said tubular segments being radially movable outwardly for selectively increasing the transverse dimension of said narrow portion of the tubular wall;
means for supporting the casing so that the open end thereof is adjacent the core exiting end of the collet assembly and axially aligned therewith;
means for engaging and thereby axially advancing the core through the collet assembly and into the casing; and
controllable means synchronized with the movement of the core advancing means relative to the collet assembly and operable substantially independently of any radial forces exerted by the core member upon the guiding wall for permitting said tubular segments to move outwardly when the enlarged section of the core is in approximate registration with the narrow portion of the guiding wall, thereby to allow the enlarged portion of the core to pass through said collet assembly without impediment.
12. The apparatus of claim 11, wherein: said segments are pivotally mounted on the collet support means at the wide wall portion thereof so as to permit radially inward and outward movement of said segments at the narrow wall portion thereof.
13. The apparatus of claim 11, wherein said segments are movable between a first, radially inward position and a second, radially outward position, the apparatus further comprising:
stop means associated with said support block and engageable by said segments for limiting the inward travel of said segments; and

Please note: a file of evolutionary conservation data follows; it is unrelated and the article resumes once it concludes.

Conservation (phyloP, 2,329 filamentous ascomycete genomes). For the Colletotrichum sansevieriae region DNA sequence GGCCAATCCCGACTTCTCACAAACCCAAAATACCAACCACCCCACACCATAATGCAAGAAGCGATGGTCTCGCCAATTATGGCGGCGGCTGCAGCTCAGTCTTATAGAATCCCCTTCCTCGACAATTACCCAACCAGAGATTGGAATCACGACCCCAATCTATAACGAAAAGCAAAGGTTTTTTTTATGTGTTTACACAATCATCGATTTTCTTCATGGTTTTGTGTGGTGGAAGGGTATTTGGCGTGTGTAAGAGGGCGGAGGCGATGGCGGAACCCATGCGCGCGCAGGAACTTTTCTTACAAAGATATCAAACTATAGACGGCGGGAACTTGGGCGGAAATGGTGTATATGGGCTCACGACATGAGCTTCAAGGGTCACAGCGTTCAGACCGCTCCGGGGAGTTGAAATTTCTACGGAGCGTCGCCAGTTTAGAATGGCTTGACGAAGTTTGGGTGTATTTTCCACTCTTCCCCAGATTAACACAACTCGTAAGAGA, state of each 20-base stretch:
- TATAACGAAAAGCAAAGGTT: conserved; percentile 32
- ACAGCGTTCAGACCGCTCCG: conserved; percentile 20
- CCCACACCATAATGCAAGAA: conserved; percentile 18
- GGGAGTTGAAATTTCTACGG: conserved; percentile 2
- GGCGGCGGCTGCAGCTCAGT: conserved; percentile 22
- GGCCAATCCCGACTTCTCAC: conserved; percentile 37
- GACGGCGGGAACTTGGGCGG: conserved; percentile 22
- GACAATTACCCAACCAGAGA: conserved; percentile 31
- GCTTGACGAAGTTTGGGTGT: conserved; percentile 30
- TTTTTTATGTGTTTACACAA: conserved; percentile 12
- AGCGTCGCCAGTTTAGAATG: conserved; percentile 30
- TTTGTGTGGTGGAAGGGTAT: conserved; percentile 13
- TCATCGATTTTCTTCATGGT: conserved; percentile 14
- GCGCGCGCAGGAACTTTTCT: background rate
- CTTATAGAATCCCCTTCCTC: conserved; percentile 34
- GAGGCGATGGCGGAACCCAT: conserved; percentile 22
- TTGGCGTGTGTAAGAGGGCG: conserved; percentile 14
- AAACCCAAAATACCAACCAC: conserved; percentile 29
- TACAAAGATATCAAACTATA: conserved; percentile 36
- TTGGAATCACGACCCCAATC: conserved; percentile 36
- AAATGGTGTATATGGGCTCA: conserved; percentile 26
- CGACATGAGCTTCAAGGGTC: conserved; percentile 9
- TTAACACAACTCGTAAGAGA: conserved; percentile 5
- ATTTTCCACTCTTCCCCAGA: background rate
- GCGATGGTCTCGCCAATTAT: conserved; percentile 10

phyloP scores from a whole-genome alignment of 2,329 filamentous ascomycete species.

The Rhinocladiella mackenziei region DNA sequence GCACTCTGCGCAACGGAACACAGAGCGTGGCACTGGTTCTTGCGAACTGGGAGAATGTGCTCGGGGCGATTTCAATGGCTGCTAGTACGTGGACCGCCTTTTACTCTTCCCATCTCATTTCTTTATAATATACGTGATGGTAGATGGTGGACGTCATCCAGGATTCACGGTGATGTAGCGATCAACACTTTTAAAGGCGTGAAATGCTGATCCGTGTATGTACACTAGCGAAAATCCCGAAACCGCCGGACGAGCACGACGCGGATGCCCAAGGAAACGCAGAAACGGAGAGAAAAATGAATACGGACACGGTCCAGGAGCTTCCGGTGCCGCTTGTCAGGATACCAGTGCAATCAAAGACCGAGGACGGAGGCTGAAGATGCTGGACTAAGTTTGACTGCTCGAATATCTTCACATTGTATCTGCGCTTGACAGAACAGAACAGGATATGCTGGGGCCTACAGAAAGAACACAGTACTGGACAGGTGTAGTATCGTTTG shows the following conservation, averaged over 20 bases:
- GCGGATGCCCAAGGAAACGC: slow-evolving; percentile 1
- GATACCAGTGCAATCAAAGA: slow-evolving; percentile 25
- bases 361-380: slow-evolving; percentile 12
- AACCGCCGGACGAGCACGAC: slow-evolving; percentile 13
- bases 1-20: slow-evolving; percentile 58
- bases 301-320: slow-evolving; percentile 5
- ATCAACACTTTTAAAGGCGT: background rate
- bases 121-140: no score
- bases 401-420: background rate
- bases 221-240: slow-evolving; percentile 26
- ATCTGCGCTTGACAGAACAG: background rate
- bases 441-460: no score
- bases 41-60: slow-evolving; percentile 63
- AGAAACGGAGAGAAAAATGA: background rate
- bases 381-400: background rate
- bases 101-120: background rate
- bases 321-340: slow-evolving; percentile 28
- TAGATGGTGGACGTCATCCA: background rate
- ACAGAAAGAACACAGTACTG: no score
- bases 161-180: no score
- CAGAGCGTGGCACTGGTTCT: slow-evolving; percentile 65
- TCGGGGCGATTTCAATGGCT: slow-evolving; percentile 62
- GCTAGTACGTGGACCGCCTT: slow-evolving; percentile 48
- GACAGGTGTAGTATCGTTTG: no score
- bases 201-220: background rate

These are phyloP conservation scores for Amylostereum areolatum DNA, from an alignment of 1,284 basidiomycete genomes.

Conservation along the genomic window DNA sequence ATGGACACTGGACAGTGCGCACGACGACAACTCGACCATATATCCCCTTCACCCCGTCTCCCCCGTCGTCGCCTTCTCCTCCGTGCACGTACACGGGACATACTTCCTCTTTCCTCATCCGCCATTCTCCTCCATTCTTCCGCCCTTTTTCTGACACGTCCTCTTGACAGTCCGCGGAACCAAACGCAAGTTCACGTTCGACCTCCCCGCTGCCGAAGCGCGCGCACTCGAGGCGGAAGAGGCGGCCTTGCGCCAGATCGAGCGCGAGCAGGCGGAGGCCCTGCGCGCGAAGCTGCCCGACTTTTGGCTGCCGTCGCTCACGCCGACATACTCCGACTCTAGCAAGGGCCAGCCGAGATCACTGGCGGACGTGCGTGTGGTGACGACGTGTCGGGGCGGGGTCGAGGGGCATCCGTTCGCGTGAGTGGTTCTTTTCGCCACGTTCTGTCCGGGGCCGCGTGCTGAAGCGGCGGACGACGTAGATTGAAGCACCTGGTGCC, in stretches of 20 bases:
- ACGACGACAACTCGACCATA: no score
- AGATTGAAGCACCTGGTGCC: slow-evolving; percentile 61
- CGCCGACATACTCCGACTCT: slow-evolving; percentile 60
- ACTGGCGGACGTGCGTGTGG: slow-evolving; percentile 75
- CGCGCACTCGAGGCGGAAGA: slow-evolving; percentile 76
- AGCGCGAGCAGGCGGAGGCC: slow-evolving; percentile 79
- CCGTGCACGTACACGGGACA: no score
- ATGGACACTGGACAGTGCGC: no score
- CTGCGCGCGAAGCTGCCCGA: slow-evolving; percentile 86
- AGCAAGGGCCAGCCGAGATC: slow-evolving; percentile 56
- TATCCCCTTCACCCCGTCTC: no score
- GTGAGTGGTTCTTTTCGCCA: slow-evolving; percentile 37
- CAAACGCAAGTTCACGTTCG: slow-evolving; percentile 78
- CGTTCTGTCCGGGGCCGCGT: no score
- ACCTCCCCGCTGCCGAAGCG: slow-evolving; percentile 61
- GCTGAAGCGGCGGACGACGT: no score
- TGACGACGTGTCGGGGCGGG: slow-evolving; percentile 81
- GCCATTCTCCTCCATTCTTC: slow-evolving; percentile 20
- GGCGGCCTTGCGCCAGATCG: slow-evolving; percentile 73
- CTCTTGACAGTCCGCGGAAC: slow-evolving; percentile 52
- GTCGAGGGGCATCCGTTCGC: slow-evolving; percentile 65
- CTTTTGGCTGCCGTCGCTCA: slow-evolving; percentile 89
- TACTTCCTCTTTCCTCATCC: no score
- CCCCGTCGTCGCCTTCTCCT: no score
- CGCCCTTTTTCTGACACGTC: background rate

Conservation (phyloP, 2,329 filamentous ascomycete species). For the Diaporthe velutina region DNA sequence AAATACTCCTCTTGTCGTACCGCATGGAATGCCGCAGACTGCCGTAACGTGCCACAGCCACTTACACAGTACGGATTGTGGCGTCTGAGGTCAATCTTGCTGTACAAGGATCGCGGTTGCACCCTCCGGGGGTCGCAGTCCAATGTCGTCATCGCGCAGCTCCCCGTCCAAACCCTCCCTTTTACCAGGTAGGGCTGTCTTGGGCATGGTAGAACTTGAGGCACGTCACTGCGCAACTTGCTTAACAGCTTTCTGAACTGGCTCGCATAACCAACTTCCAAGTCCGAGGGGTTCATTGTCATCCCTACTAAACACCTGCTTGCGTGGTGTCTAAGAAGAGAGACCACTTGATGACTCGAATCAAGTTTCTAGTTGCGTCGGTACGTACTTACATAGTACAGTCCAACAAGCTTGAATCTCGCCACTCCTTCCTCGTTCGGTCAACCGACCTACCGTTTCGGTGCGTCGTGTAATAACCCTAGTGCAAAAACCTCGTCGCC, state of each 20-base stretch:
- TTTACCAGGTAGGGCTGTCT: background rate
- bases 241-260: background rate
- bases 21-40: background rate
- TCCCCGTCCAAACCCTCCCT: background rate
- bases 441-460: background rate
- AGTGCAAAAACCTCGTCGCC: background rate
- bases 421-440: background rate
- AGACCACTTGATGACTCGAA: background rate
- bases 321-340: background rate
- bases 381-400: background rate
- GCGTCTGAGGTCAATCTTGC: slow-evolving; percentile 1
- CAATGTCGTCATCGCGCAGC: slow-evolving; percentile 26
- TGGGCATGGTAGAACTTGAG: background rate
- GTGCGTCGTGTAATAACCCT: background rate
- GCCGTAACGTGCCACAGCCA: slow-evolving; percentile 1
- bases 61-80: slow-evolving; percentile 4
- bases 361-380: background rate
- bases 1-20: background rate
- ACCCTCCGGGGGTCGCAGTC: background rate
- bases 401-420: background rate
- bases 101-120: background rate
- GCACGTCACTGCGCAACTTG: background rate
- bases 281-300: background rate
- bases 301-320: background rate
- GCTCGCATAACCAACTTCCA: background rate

actuator means normally biasing said segments against said stop means in the radially inward position, and being selectively operable to permit said segments to move radially outwardly during passage of the enlarged section of the core through the narrow portion of the guiding wall.
14. Apparatus according to claim 11, further comprising:
a casing-receiving recess defined in said support means adjacent the core exiting end of said collet assembly,
said casing support means positioning the open end of the casing in the casing-receiving recess.
This invention relates to apparatus for inserting a core member into an open-ended casing, particularly in situations where a close fit or tolerance is desired between the casing and the core member. The apparatus is particularly useful in the manufacturing of electrochemical cells where a coiled electrode assembly must be inserted into a cell casing.
In the assembling of electrochemical cells, particularly sealed cells contained or housed in an electrolyte-impervious casing, it is the usual practice first to make up an electrode assembly and then place this electrode assembly in the cell casing. The external terminals for the cell are provided either prior to or after the electrode assembly is placed into the casing.
A typical electrode assembly is comprised of at least one positive electrode plate and at least one negative electrode plate spaced-apart by intermediate separator layers which contain an absorbed electrolyte. Except for high-capacity battery cells, the electrode assembly usually takes the form of a cylindrical unit comprised of spirally wound positive and negative electrode plates, together with the interleaved separator layer. This coiled electrode assembly is inserted into the casing, terminal connections provided between the electrode plates and the external cell terminals, and the casing sealed to form the finished product or subassembly.
With certain types of cells, e.g., nickel-cadmium cells, the electrode assembly can be inserted into the casing without excessive difficulty owing to the stability of the coiled electrode assembly once it is formed. That is, the nickel-electrode plates, once wound, have a substantial degree of structural integrity, and the separator material used with these cells is also strong and not easily damaged.